LSU AgCenter LaHouse celebrates 10 years

(06/08/18) BATON ROUGE, La. — Ten years ago, the LSU AgCenter opened LaHouse Home and Landscape Resource Center, a permanent, high-performance housing educational exhibit, attraction and outreach program.

LaHouse was created to provide a one-stop source of research-based information on housing solutions to the challenges of the Gulf Coast region climate, natural hazards and environment while showcasing low-cost to premium options.

“It’s fulfilled that purpose for 10 years and is now even more relevant and valued by its users,” said Claudette Hanks Reichel, LaHouse director and LSU AgCenter extension professor.

LaHouse will celebrate this anniversary with a series of events, including LaHouse Anniversary Open House Saturdays on July 14 and November 10 from 10 a.m. to 2 p.m., with birthday cake, special exhibits, free publications and experts on hand to answer questions.

Reichel said LaHouse was strategically designed to demonstrate how to achieve five integrated benefits: resource efficiency, durability, healthy, convenience and practical.

“With the power of knowledge, it’s truly doable to enjoy high comfort with low energy bills, breathe easy with healthy air quality, and have control of your future with a storm-resilient, quality-built home and secure financial asset,” Reichel said.

The exhibit house includes four climate-tailored building and foundation systems, three high-efficiency HVAC systems and a wide variety of materials, products, assembly methods and technologies with green, healthy and low-maintenance characteristics.

The layout and interiors exhibit family-friendly universal design features that accommodate diverse and changing needs and abilities.

Some of the high-performance features you can see in LaHouse via its cutaways, models and displays with point-of-feature signs and its advantages include:

— Advanced framing, engineered wood products and panelized and insulated concrete building systems.

— Flood-hardy restoration building systems and materials.

— Wind-tested roofing; hurricane connectors; impact-rated windows, shutters, panels and screens;

hurricane and tornado storm shelters.

— Multiple lines of defense from Formosan termites: steel mesh barriers, rock beds, chemical barriers, and borate-treated woods and insulations.

— Insulation alternatives in strategic applications.

— A geothermal heat pump, dual-fuel air source heat pump, tankless water heater, hydronic heating systems and four methods of efficient ductwork within conditioned space.

— Indoor air quality features, including four types of dehumidifiers, controlled fresh air ventilation, sealed combustion fireplace, quiet exhaust fans, low VOC paint and smooth floorings.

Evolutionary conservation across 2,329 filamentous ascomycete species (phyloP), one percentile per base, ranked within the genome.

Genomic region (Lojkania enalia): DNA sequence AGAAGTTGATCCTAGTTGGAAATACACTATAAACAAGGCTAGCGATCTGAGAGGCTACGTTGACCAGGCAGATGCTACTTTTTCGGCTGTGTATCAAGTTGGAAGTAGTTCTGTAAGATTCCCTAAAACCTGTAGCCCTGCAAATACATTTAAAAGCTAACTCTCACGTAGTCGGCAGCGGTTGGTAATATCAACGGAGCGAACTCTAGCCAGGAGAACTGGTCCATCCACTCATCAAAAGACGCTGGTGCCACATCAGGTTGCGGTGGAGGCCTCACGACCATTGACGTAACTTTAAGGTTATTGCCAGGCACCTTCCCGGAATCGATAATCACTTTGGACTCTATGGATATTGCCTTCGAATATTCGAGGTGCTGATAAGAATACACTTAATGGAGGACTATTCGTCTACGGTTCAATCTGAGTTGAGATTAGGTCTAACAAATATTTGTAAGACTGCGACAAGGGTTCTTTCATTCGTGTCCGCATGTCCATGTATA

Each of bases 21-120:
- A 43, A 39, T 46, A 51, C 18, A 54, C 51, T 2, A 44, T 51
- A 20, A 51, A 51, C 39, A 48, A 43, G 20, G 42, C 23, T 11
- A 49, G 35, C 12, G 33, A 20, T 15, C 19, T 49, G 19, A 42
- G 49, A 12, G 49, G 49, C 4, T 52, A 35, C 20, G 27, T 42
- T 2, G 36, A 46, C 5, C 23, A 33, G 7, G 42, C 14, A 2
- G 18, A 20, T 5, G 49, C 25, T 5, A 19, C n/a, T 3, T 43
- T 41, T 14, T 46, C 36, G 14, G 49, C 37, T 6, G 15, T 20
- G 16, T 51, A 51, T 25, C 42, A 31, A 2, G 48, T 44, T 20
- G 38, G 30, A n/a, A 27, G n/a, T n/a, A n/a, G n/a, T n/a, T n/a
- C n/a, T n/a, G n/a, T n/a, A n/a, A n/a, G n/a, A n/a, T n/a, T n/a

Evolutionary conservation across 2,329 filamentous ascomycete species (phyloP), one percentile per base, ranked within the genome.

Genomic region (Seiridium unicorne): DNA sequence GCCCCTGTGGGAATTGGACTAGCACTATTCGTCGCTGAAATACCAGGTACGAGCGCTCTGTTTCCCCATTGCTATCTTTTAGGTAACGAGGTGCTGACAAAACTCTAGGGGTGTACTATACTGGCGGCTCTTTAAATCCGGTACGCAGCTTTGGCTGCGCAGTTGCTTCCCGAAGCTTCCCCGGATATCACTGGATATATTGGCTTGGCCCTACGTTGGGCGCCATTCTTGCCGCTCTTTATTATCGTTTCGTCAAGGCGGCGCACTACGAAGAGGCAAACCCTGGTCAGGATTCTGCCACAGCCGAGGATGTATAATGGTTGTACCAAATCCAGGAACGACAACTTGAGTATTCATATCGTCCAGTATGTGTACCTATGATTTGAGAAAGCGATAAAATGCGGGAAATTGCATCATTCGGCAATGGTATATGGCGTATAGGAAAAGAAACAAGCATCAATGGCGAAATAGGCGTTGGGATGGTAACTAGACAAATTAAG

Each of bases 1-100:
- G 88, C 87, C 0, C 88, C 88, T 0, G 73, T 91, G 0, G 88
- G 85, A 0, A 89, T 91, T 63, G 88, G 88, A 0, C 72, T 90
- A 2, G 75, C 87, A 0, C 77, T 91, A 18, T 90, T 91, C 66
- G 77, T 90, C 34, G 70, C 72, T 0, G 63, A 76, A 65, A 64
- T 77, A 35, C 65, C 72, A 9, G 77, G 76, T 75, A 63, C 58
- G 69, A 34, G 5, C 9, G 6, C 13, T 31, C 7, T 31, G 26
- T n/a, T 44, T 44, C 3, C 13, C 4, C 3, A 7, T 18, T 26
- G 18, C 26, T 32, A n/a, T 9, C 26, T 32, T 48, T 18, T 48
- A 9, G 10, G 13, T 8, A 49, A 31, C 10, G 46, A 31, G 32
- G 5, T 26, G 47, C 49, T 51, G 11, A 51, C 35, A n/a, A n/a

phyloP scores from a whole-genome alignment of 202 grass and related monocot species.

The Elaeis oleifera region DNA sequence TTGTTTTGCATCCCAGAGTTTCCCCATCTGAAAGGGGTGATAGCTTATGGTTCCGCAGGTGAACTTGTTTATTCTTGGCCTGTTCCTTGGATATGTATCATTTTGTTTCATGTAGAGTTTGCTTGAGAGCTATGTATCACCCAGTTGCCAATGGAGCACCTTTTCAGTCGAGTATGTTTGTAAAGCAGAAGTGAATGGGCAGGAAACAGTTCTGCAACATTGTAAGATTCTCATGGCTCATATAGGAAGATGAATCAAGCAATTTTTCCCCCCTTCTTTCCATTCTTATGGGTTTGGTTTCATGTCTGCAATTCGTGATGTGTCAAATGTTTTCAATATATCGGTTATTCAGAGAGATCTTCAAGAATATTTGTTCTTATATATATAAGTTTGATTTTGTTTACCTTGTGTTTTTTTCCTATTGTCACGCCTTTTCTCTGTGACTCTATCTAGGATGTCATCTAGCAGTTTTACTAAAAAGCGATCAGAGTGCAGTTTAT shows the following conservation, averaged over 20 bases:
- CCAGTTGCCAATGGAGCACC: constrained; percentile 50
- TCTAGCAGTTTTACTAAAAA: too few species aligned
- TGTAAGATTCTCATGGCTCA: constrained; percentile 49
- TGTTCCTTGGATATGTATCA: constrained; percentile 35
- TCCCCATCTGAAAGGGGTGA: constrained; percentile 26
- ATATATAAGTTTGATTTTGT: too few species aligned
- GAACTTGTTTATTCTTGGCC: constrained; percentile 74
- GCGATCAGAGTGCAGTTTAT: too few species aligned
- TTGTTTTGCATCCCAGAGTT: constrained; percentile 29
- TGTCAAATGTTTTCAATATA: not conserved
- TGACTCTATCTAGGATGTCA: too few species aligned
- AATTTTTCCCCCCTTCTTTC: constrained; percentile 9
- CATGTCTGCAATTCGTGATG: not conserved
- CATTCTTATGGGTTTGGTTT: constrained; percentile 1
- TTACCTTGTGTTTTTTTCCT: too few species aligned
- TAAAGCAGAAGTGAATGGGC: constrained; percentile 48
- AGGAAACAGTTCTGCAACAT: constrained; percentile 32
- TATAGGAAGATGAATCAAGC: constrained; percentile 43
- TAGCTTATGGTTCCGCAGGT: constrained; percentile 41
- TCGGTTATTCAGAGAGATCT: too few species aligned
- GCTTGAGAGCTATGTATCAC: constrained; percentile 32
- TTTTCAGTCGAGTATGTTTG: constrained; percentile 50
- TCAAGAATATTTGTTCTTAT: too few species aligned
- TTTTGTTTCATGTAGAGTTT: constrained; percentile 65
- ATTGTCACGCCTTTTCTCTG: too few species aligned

— Universal design kitchen and bath layouts, storage, fixtures and appliances, curbless shower, tub with cantilever seat and air jets.

— Low-maintenance, long-life exterior and interior finish materials and more.

The sustainable landscape has a walking trail and plant identification signs with Louisiana horticulture exhibits, stormwater management features to prevent pollution, integrated pest management features and more.

LaHouse is open for self-guided touring Monday through Friday 10 a.m. to 4:30 p.m. and periodic seasonal Saturday events as a public service. A suggested donation of $5 is appreciated to help support exhibits and programs.

Free print materials on many topics are available at LaHouse. Free information also is available online at, and

LaHouse Mobile, a traveling supplemental exhibit, shows additional features, materials and methods to improve existing homes.

“It’s not about building a home of the future, it’s about shaping the future, with homes that are not only beautiful and marketable but also keep comfort affordable; save money, time and toil; and create healthy and safe living for people of any age,” Reichel said.

To find the sources and attributes of nearly everything in LaHouse, visit the online keyword-searchable LaHouse Product and Services Contributors Directory at

LaHouse Resource Center was funded largely by gifts and donations from more than 300 supporters. Major sponsors included Paula Garvey Manship; Entergy of Louisiana; the Borate Treated Wood Alliance of U.S. Borax, Osmose and Louisiana Pacific; Building Science Corporation; the Louisiana Home Builders Association; LaHouse builder Roy Domangue; and Roy O Martin Lumber Company.The U.S. Department of Energy and Louisiana Department of Natural Resources were primary partners.

For more information about LaHouse Resource Center and its programs, visit

Photo of the front of LaHouse

The LSU AgCenter LaHouse Home and Landscape Resource Center, a permanent, high-performance housing educational exhibit, attraction and outreach program, is celebrating its 10-year anniversary. Located on the LSU campus, the showcase home offers housing solution to challenges of the Gulf Coast region. LSU AgCenter file photo

Dr. Reichel with visitors at LaHouse

Claudette Reichel, left, director of the LSU AgCenter LaHouse Home and Landscape Resource Center, talks with visitors about the features of the home. Photo by Johnny Morgan/LSU AgCenter

LaHouse's universal design kitchen

The kitchen in the LSU AgCenter LaHouse Home and Landscape Resource Center LaHouse uses universal design that aims to accommodate diverse and changing needs and abilities of a home’s occupants. LSU AgCenter file photo

6/8/2018 8:15:00 PM
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